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Publication numberUS4188579 A
Publication typeGrant
Application numberUS 05/826,408
Publication dateFeb 12, 1980
Filing dateAug 22, 1977
Priority dateAug 20, 1976
Also published asCA1093643A, CA1093643A1, DE2729499A1, DE2729499C2
Publication number05826408, 826408, US 4188579 A, US 4188579A, US-A-4188579, US4188579 A, US4188579A
InventorsAkiyuki Yoshisato
Original AssigneeAlps Electric Co., Ltd.
Export CitationBiBTeX, EndNote, RefMan
External Links: USPTO, USPTO Assignment, Espacenet
SSB transceiver
US 4188579 A
Abstract
Two pilot signals each transmitted with a predetermined but different frequency are demodulated in the receiving station and sent to a control circuit controlling a saw-tooth wave form voltage generator which is continually varying the frequency of an automatic tuner. The control circuit acts to stop the voltage generator when the demodulated pilot signals have a frequency equal to the predetermined frequency. The received signal can thus be automatically tuned to the transmitted signal.
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Claims(10)
What is claimed is:
1. In an SSB transceiver having a transmission mode and a receiving mode, comprising tuning means operable in said receiving mode for adjusting the frequency of a received signal, said tuning means including an oscillator having a variable output frequency which is manually adjustable, the improvement comprising means for producing two pilot signals having predetermined frequencies differing by a predetermined amount, means operable in said transmission mode for superposing said pilot signals on a transmitted signal, means operable in said receiving mode for demodulating such pilot signals from a received signal, means operable in said receiving mode for switching said tuning means from a manual operating mode to an automatic operating mode in response to a signal having a frequency equal to the predetermined frequency difference between said two pilot signals, means including a voltage sweeping circuit for supplying a varying voltage to said oscillator to correspondingly vary the output frequency thereof, control means receiving said pilot signals demodulated from said received signal and stopping the change in output voltage of said sweeping circuit when said pilot signals are of said predetermined frequencies, whereby said tuning means will automatically adjust the frequency of the received signal to that of the transmitted signal.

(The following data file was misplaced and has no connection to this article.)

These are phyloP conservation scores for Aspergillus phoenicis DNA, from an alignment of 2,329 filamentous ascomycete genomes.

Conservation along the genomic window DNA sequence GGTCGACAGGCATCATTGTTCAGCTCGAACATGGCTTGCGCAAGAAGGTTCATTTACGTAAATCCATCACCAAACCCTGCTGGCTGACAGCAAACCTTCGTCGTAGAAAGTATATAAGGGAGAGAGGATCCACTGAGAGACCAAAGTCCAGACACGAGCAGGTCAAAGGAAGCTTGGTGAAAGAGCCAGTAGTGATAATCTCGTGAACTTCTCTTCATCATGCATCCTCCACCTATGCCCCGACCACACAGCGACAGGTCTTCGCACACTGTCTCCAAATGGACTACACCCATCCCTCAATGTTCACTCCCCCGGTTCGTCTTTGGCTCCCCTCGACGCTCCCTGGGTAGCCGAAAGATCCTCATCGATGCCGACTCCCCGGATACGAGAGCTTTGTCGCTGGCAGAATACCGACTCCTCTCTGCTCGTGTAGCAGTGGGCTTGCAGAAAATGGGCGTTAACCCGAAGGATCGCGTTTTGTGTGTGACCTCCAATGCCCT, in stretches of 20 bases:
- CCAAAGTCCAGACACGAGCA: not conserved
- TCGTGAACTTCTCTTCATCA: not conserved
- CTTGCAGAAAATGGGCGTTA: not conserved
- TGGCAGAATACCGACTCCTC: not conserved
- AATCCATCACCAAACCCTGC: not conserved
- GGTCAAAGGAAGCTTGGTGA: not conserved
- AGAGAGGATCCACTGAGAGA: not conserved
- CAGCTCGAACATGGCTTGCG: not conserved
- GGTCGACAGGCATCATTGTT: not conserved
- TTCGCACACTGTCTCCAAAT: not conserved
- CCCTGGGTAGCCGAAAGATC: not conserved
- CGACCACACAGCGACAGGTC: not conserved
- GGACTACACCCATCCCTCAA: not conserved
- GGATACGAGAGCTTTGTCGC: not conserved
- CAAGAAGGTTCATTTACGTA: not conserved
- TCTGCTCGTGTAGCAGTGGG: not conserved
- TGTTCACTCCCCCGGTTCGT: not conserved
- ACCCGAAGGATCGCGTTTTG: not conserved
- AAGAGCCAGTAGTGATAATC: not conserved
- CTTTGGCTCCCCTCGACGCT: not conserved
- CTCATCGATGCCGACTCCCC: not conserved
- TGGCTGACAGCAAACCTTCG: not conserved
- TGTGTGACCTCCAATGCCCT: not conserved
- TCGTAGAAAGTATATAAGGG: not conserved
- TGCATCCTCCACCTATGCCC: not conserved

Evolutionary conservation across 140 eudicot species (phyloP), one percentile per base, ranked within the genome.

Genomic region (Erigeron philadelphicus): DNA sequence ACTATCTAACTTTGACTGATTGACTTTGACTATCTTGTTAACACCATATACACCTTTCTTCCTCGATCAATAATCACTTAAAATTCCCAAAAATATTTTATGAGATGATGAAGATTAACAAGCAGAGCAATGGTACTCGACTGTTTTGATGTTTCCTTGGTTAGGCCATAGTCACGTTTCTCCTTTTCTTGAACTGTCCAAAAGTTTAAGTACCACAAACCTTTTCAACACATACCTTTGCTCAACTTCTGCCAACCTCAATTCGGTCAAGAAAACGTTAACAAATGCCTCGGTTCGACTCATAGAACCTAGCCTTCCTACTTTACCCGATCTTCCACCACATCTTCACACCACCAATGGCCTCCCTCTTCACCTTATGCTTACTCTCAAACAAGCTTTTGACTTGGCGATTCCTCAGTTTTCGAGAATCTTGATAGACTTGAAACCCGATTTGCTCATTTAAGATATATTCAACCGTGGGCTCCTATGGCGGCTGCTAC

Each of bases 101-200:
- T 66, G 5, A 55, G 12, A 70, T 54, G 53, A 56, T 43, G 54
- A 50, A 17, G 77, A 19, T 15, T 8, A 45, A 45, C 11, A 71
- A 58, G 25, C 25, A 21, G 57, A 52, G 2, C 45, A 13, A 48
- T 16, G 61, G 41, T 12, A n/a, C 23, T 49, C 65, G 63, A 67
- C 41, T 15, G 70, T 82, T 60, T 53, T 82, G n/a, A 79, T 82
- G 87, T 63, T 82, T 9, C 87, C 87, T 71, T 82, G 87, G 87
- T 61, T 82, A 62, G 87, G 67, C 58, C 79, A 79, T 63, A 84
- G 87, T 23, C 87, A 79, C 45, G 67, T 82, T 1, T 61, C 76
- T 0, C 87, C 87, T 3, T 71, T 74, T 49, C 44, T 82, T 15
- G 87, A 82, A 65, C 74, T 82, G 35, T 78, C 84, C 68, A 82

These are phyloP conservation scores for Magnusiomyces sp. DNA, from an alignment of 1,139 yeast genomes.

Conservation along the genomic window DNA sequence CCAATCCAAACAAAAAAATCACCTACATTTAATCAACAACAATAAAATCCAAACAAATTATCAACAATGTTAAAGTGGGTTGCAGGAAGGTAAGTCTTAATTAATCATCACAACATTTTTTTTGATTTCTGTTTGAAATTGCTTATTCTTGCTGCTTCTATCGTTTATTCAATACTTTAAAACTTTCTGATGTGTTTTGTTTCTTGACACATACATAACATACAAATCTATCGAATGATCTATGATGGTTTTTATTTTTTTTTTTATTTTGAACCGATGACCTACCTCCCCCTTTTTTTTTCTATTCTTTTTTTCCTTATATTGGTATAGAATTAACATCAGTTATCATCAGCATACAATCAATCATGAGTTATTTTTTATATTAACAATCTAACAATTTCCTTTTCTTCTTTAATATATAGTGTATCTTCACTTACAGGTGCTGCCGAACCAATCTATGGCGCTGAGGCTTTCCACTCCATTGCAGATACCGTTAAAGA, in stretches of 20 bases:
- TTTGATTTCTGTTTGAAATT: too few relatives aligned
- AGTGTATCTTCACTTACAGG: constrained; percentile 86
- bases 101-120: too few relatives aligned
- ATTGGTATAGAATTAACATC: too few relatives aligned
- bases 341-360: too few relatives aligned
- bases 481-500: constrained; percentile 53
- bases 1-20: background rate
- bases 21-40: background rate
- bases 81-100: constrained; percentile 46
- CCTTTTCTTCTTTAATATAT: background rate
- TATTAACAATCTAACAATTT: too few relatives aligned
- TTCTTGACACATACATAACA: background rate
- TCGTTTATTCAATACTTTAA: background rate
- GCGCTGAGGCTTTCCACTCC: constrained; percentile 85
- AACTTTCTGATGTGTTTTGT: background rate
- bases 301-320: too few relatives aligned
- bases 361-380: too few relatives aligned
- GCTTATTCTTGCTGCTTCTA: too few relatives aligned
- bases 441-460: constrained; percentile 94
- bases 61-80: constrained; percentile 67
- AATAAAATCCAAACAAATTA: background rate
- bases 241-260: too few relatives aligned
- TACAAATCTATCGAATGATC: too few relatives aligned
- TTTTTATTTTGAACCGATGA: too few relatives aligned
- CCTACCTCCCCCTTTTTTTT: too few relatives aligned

2. An SSB transceiver according to claim 1, in which said oscillator comprises a phased-lock frequency synthesizer.
3. An SSB transceiver according to claim 1, comprising a reference oscillator producing a signal which is frequency divided to produce said pilot signals.
4. An SSB transceiver according to claim 1, said pilot signals being produced by respective low frequency oscillators.
5. An SSB transceiver according to claim 1, said pilot signals being produced by respective low frequency oscillators each having a L-C tuning circuit, said control means including two low frequency filters which block said demodulated pilot signals when they are not of said predetermined frequency, said filters being constituted respectively by said L-C tuning circuits.
6. An SSB transceiver according to claim 1, said two pilot signals each having a frequency in an audio band of 300 Hz to 3 kHz.
7. An SSB transceiver according to claim 1, comprising timing means for limiting said pilot signals to only a short time beginning with the start of transmission of said transmitted signal.
8. An SSB transceiver according to claim 7, comprising means blocking the received signal from an audio output during the reception of pilot signals having their frequencies differing by said predetermined amount.
9. An SSB transceiver accoding to claim 8, said two pilot signals each having a frequency in an audio band of 300 Hz to 3 kHz.
10. An SSB transceiver according to claim 7, said two pilot signals each having a frequency in an audio band of 300 Hz to 3 kHz.
Description
BACKGROUND OF THE INVENTION

The present invention relates to an SSB (single side band) mode transceiver and, more particularly, to such a transceiver which can be automatically tuned to an incoming signal frequency.